1000 PRACTICAL SHOW CARD LAYOUTS & Color Sketches 1928 SCARCE FIRST PRINTING Old School Sign Writing
1000 PRACTICAL SHOW CARD LAYOUTS ..and Color Sketches by H.C. Martin
Published by The Signs Of The Times Publishing Co., Cincinnati, Ohio, 1928. First edition. Hardcover, red pebbled cloth with embossed white printing on the front cover, 10.75" x 8", 240 pages, illustrated with 93 full page b&w plates of various show card examples. VERY GOOD CONDITION: the covers have a touch of light wear to the corner-tips and spine-ends, internally a penciled 1929 former owners name and address on the ffep, light wear to the fore-edge from thumbing, some tiny spotting here and there otherwise, tight, bright, clean and unmarked, a bright and solid copy of this scarce 1928 trade publication.
The definitive book on the old school art of hand lettered sign writing, invaluable to anyone in the graphic arts. A fascinating collection of practical advice and sample sign layouts, this H.C. Martin scarce first edition is one of the most influential sign writing books ever published, a testament to the power of visual promotion it's filled with concepts, ideas, layouts, graphic elements, lettering styles, and instructs the show card writer how to advertise their services and add value to their business.
Show cards are advertising signs that are hand lettered and placed in shop windows or near displays to promote retail sales or events. An offshoot of sign painting, show card writing proliferated in the late 19th century and quickly became the marketing tool of choice. Show card writing became a lucrative profession, with trade schools opening and instructional books published in the early 20th century. Interestingly, show cards are ephemeral and rarely preserved and thus largely absent from the cultural record. Show card manuals are thus an invaluable resource for understanding the practice of show card writing. Show card manuals educate the student on all aspects of the industry, from the proper materials to letter formation, color schemes, and layout. Show card writing remained a significant aspect of the sign painting trade well into the twentieth century, despite technological advances in printing these signs evoke a certain nostalgia and humanity that computerized, machine made signs can never inspire.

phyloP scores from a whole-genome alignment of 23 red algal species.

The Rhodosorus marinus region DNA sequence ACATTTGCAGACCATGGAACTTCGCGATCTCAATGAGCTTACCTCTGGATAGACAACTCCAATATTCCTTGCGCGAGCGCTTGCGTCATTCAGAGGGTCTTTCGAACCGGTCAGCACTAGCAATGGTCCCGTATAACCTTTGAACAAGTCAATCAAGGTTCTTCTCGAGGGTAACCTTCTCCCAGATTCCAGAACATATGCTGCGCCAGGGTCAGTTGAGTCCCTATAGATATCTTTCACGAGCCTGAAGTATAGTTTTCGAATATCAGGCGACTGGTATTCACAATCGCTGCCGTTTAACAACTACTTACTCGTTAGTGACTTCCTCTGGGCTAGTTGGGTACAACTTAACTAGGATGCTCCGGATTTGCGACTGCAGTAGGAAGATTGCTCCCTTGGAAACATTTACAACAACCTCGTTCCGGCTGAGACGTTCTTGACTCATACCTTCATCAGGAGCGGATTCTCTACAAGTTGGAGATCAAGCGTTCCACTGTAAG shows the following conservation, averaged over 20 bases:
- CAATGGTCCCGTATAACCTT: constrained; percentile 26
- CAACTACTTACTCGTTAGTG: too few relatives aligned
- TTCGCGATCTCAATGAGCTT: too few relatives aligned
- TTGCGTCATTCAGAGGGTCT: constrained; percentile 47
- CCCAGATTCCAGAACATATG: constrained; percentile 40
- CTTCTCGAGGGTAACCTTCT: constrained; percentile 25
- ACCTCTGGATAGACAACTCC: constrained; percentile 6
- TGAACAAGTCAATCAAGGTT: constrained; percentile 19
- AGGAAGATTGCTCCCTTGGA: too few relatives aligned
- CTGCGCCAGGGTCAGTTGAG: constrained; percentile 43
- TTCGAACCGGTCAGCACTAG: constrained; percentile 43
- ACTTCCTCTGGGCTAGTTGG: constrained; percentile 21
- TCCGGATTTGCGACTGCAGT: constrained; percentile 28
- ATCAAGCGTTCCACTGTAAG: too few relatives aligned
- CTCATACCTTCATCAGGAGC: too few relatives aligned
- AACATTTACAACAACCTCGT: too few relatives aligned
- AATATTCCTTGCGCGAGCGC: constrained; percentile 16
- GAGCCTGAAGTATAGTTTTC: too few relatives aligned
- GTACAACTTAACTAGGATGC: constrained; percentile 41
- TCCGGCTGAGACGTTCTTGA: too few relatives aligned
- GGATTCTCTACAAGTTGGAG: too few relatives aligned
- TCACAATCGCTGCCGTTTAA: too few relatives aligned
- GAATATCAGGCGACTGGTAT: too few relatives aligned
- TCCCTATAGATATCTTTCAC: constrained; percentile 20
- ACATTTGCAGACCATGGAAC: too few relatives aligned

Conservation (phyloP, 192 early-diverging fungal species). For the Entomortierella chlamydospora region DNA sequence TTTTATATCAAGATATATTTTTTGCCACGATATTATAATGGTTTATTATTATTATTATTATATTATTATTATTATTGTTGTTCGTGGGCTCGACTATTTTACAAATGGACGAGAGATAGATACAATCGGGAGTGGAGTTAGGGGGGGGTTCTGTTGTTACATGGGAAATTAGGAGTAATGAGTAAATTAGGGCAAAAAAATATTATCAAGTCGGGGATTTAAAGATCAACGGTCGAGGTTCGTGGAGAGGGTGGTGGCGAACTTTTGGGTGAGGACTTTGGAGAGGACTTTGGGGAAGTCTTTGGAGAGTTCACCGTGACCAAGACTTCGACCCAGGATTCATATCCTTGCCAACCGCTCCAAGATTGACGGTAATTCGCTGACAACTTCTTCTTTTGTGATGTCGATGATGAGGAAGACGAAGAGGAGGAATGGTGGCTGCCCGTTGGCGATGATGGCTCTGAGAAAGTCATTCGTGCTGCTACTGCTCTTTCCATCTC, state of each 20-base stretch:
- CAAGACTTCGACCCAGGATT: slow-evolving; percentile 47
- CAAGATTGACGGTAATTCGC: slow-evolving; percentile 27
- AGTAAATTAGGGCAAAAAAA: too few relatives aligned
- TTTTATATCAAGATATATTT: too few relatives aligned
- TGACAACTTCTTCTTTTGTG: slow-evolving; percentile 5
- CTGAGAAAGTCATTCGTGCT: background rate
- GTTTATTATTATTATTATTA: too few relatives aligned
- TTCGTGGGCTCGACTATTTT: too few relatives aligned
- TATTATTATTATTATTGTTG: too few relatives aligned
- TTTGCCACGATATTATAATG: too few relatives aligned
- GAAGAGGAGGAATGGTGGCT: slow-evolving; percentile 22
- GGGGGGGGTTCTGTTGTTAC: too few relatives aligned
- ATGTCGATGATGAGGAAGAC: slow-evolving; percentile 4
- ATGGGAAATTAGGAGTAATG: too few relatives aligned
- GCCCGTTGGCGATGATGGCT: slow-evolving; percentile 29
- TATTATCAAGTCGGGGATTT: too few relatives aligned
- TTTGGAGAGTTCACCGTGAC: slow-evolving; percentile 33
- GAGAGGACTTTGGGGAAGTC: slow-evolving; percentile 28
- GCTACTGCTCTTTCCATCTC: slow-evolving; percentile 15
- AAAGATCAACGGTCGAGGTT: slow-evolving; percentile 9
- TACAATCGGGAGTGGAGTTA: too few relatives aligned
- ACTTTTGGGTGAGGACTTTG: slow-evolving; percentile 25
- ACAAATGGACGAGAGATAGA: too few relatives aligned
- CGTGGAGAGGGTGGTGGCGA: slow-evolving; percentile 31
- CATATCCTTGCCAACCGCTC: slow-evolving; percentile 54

Harold C. Martin (b. 1890-?) Display sign artist, author, creator of the art deco alphabet Modern Thick and Thin.